A group of six third-year undergraduate students at Johns Hopkins University is on a mission to help combat the COVID-19 pandemic from their living rooms by designing leak-proof masks that can be used with ordinary CPAP machines to deliver breathing relief to hospitalized COVID-19 patients.
The students—Varahunan Mathiyalakan, Min Jae Kim, Ankur Govil, Joshua Ni, Adam Kenet, and Noah Sobel, who collectively represent the departments of Biomedical Engineering, Chemical and Biomolecular Engineering, and Biophysics—formed their team earlier this year when the United States faced a national shortage of ventilators to treat COVID-19 patients. They began researching ways of adapting devices used for non-invasive breathing relief, such as CPAP (continuous positive airway pressure) and BiPAP (bilevel positive airway pressure) machines, which are commonly used to prevent obstructive sleep apnea and other breathing difficulties. The team has been hard at work on their project since March.
“We knew that CPAP machines, which administer oxygen to patients through a mask over their nose and mouth, are widely available and non-invasive. The problem is that the masks often leak, so they have the potential to spread virus particles,” said Mathiyalakan, a chemical and biomolecular engineering major. “This is the challenge we needed to overcome.”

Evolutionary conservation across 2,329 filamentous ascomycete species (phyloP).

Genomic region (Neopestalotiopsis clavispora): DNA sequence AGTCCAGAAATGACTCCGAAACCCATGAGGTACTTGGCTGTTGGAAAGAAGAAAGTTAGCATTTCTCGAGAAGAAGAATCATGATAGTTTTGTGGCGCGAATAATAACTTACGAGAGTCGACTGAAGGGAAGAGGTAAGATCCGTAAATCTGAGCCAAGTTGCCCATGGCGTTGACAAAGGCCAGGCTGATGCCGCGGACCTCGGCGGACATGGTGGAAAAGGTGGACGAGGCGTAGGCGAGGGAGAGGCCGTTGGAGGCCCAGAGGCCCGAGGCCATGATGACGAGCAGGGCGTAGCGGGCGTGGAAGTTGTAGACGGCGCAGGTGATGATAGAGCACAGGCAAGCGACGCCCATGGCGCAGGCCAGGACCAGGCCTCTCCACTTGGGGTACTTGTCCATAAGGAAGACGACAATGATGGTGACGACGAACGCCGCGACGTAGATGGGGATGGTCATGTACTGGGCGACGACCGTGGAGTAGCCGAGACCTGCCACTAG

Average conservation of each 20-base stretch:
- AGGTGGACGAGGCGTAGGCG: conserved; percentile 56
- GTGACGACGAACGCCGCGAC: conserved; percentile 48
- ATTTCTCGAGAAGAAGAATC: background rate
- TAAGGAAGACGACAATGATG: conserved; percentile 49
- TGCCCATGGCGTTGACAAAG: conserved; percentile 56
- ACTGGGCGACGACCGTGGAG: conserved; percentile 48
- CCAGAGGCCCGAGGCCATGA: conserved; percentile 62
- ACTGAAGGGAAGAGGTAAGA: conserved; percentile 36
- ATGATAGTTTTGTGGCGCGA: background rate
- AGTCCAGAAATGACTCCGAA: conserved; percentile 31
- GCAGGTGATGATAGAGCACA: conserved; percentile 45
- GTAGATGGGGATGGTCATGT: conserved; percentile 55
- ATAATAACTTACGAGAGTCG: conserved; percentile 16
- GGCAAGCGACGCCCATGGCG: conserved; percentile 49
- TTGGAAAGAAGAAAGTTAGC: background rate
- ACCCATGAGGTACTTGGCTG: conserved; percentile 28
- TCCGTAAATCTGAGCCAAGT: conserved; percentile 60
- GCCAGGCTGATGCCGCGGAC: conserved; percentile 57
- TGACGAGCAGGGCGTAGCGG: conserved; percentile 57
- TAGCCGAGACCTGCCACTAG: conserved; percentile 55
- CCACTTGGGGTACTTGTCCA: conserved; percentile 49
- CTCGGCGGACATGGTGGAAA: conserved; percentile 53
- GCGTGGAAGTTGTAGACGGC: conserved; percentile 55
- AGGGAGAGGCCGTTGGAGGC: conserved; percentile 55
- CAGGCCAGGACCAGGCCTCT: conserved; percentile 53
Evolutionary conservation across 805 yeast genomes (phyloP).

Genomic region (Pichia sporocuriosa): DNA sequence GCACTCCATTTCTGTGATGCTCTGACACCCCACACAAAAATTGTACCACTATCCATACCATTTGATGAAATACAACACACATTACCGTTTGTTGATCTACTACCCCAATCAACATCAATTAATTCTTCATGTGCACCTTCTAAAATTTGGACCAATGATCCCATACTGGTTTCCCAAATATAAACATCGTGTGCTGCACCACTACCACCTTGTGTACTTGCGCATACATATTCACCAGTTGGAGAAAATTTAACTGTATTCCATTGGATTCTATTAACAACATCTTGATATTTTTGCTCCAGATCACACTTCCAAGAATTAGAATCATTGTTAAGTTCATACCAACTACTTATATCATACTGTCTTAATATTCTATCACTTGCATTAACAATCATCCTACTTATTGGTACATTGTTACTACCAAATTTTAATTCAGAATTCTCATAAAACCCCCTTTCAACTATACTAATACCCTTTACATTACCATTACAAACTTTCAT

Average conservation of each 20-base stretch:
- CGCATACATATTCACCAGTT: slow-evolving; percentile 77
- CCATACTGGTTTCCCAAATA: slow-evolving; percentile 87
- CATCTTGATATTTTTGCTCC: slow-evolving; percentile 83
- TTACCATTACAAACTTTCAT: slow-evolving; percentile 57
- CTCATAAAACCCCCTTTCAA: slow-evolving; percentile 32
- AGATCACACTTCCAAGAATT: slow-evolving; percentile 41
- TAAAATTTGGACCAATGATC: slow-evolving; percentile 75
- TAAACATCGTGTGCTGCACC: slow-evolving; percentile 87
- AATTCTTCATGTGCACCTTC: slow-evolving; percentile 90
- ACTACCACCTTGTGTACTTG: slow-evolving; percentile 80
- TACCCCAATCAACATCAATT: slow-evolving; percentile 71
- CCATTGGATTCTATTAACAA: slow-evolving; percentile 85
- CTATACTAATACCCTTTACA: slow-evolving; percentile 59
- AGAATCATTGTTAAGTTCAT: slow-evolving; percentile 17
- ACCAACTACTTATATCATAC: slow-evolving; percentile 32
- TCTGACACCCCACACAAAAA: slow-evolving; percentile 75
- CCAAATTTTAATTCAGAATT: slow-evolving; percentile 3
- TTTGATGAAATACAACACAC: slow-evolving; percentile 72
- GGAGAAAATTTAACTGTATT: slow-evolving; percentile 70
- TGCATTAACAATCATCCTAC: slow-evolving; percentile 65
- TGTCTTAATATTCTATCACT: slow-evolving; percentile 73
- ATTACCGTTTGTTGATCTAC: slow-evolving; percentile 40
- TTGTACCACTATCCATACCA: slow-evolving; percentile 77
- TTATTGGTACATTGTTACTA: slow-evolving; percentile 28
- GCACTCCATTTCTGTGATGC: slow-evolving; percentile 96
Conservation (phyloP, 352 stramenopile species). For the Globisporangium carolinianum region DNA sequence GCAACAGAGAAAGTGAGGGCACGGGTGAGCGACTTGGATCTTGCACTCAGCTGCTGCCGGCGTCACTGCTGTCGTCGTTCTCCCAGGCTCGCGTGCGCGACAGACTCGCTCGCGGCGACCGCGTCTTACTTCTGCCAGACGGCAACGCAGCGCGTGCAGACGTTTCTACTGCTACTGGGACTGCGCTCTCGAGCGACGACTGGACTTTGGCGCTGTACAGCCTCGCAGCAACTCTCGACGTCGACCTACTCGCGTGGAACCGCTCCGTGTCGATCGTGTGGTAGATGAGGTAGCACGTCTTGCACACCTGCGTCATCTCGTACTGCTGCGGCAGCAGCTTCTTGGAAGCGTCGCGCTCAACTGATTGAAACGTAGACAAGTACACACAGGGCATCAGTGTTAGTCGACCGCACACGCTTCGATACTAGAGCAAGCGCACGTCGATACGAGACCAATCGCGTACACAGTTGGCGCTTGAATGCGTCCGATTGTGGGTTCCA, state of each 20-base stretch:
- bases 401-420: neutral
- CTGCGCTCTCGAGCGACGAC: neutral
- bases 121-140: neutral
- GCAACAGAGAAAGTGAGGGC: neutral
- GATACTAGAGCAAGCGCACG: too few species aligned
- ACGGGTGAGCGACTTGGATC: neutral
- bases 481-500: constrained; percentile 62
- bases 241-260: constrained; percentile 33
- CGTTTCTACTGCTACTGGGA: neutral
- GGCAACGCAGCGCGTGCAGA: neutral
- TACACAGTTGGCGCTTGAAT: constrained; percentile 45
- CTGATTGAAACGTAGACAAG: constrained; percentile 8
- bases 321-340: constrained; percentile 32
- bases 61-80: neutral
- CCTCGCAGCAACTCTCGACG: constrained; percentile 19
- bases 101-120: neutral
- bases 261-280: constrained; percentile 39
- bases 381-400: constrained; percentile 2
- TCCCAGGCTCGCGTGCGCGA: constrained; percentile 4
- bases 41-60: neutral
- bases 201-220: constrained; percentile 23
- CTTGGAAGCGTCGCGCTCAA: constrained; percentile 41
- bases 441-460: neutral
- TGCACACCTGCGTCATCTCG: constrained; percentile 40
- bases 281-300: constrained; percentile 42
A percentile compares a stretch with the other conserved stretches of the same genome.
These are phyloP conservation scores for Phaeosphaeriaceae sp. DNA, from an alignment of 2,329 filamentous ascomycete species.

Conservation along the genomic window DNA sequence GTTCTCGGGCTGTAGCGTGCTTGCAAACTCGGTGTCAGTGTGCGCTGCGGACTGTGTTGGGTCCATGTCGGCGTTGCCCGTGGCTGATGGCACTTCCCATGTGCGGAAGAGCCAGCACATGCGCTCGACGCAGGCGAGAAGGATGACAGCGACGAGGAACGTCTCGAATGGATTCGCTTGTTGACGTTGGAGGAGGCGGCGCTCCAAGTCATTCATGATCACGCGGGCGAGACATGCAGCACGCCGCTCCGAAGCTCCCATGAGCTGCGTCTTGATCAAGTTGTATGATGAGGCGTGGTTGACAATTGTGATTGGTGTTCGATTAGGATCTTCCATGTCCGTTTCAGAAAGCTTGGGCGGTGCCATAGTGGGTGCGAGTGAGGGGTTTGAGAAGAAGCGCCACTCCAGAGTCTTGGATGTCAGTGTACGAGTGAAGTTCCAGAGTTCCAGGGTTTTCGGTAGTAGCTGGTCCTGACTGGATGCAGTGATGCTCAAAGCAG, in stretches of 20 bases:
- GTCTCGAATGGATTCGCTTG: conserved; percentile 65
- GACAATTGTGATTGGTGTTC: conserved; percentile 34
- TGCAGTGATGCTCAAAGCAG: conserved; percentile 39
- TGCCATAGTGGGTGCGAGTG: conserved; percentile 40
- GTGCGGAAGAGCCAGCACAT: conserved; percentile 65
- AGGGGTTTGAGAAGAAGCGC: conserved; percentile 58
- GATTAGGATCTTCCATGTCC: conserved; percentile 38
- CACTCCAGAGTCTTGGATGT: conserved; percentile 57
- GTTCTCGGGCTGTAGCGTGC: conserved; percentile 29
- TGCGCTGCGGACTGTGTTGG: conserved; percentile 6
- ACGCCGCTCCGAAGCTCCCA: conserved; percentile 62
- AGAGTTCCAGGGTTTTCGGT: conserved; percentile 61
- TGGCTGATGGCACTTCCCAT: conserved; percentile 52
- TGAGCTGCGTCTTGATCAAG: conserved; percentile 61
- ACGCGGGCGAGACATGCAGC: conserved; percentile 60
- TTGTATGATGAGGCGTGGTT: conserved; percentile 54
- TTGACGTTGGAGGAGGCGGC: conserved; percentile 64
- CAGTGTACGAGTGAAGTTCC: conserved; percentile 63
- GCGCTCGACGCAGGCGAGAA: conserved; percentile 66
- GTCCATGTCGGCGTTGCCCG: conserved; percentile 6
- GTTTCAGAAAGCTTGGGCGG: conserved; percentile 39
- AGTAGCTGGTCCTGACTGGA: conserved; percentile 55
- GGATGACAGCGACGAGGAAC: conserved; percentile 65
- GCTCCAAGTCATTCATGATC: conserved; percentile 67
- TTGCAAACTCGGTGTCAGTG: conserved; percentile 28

In keeping with social distancing guidelines, the team, named Team AirTight, has been creating designs, working on business initiatives, and completing paperwork remotely from all over the country. Prototyping is done at an off-campus house in Baltimore where several of the team members live.
“We set up a prototyping station in our living room, and sought to build connections and gain sponsorship from faculty members in the Department of Biomedical Engineering and the Department of Pulmonary and Critical Care Medicine to obtain the necessary equipment to conduct testing,” said Kim, a biomedical engineering major.
Over the last five months, the team has designed more than 10 functional prototypes and developed unique testing protocols to verify mask efficacy. They plan to begin clinical testing at the Johns Hopkins Hospital soon. Team members plan to train hospital staff remotely to run their clinical test in order to adhere to COVID-related public health safety guidelines. The students have already completed pre-clinical paperwork and are close to submitting their Institutional Review Board proposal, an undertaking rarely led by undergraduate students.
“We will conduct preclinical testing of our prototype at the Johns Hopkins Simulation Center, which hosts an ICU and critical care module,” said Kim. “As soon as we validate our solution at the Simulation Center, we will proceed with clinical testing once our IRB application is approved.”
As a student-run research project, the team does not report to a principal investigator in a lab. Instead, while members receive advice from several engineering and clinical mentors, all of their progress, including prototyping and clinical testing efforts, have been coordinated by them as lead investigators.
“Pursuing this project has given us the chance to take on greater research responsibilities while also learning how to run and manage research experiences, which undergraduate students rarely get to do,” said Mathiyalakan.